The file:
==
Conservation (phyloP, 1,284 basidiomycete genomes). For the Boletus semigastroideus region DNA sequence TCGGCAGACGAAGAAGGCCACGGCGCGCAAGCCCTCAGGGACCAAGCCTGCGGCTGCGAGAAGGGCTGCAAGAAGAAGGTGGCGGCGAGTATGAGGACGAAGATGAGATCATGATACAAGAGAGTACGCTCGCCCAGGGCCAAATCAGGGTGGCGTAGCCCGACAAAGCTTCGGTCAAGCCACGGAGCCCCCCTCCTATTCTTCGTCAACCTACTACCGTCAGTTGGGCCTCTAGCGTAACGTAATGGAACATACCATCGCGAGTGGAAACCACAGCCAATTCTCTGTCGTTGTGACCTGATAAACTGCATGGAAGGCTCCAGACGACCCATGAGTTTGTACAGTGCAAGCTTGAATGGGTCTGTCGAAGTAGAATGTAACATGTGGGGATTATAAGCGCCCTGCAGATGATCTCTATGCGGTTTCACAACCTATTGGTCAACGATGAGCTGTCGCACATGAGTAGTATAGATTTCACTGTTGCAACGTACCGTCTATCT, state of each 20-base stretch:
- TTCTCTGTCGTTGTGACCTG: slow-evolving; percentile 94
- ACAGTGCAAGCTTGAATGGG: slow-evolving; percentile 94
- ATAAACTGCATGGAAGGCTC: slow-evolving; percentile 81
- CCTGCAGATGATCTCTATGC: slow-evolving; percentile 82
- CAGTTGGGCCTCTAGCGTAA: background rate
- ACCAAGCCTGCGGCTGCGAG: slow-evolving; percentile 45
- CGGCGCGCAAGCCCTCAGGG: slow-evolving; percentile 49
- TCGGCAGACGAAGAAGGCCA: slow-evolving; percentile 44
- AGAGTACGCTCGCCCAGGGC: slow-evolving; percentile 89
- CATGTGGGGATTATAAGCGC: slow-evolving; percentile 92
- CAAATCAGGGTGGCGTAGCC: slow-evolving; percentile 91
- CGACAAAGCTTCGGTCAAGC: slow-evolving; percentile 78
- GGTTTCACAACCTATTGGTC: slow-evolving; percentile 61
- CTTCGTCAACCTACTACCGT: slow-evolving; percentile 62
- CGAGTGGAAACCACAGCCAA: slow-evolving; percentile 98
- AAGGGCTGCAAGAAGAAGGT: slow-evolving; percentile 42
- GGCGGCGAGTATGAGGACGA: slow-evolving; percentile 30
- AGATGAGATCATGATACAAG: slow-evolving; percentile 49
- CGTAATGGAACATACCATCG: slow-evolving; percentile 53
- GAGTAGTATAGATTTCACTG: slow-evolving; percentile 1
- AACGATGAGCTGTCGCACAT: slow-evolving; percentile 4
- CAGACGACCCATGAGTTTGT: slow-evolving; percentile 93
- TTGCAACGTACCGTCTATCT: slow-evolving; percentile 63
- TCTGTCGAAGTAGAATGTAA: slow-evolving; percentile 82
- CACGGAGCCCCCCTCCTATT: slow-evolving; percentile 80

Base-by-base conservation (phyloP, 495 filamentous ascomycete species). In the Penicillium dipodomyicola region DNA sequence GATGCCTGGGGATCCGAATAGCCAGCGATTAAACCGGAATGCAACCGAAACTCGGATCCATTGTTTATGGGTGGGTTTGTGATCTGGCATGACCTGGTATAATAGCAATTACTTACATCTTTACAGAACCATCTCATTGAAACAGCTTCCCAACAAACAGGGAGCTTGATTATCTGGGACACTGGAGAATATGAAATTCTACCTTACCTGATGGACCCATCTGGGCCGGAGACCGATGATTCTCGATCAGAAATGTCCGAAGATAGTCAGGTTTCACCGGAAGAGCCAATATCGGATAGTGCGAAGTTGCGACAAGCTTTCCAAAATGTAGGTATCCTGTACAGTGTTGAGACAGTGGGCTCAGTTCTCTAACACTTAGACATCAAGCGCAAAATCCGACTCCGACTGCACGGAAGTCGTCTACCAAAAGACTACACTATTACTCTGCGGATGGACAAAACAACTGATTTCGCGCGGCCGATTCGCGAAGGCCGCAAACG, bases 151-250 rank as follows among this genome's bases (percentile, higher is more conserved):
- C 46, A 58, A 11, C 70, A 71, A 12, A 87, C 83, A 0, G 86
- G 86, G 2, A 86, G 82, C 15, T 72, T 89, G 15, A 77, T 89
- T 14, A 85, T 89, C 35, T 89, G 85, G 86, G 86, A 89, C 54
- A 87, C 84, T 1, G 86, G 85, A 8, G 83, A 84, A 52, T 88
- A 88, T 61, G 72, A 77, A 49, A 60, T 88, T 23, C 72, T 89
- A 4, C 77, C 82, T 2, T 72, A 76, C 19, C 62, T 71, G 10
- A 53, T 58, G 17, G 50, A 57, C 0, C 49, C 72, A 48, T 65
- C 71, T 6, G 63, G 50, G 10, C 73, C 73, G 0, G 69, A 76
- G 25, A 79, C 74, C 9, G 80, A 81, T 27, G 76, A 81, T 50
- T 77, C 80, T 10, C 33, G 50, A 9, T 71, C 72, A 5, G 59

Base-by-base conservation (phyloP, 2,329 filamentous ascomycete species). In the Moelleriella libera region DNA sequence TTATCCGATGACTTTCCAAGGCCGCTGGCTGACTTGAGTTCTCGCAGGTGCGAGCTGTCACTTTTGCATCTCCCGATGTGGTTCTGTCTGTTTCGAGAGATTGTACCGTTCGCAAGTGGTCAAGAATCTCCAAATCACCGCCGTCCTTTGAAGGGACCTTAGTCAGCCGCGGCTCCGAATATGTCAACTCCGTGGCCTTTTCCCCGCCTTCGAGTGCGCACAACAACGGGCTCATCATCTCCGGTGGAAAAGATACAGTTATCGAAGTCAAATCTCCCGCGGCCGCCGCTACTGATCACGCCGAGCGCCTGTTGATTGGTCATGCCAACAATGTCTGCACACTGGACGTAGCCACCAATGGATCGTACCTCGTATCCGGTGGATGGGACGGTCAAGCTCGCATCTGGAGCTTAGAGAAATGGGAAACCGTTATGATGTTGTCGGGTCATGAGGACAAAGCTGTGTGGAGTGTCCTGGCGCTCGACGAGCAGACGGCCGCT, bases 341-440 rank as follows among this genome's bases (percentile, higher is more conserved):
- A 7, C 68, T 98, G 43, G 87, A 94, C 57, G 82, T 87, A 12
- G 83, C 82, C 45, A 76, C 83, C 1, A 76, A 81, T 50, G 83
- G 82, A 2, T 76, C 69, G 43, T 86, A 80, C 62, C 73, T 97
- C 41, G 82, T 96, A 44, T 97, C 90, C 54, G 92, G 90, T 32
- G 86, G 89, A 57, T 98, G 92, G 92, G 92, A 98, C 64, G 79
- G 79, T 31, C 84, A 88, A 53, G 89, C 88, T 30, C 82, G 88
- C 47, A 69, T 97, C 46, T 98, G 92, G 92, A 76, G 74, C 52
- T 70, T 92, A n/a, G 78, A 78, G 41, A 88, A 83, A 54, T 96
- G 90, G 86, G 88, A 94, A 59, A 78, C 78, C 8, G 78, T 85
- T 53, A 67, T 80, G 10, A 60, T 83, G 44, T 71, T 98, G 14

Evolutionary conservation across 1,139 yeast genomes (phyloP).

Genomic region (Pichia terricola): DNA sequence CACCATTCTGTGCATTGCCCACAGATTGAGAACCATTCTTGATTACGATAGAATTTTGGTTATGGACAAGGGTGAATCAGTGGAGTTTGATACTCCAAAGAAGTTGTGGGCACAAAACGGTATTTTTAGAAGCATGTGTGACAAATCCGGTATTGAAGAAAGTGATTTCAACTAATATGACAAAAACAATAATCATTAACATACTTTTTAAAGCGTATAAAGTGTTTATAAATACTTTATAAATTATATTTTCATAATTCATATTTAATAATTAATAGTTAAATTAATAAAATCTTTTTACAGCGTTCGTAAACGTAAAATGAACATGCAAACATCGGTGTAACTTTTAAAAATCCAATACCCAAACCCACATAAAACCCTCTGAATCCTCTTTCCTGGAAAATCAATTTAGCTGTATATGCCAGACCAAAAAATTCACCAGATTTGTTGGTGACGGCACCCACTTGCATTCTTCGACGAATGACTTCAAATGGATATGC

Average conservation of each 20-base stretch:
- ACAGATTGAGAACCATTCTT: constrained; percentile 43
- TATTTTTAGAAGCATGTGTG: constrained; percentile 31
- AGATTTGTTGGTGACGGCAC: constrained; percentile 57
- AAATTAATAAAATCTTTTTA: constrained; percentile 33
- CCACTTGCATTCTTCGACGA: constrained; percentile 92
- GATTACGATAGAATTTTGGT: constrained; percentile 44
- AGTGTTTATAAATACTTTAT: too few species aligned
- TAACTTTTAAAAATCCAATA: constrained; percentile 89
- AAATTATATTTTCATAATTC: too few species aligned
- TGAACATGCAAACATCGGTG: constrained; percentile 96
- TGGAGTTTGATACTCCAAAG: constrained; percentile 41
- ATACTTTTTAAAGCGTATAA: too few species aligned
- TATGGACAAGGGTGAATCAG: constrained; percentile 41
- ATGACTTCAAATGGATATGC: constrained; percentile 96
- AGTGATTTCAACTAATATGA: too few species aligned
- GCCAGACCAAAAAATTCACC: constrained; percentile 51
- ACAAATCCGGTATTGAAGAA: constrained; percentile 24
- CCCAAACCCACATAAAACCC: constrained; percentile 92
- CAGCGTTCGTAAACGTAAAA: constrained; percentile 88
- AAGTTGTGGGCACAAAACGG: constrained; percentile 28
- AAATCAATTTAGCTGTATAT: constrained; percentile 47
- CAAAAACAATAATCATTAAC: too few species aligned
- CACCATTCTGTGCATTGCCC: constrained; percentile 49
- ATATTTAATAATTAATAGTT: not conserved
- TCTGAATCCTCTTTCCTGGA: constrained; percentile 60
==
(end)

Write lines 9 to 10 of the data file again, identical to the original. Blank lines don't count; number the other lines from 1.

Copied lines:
- TCGGCAGACGAAGAAGGCCA: slow-evolving; percentile 44
- AGAGTACGCTCGCCCAGGGC: slow-evolving; percentile 89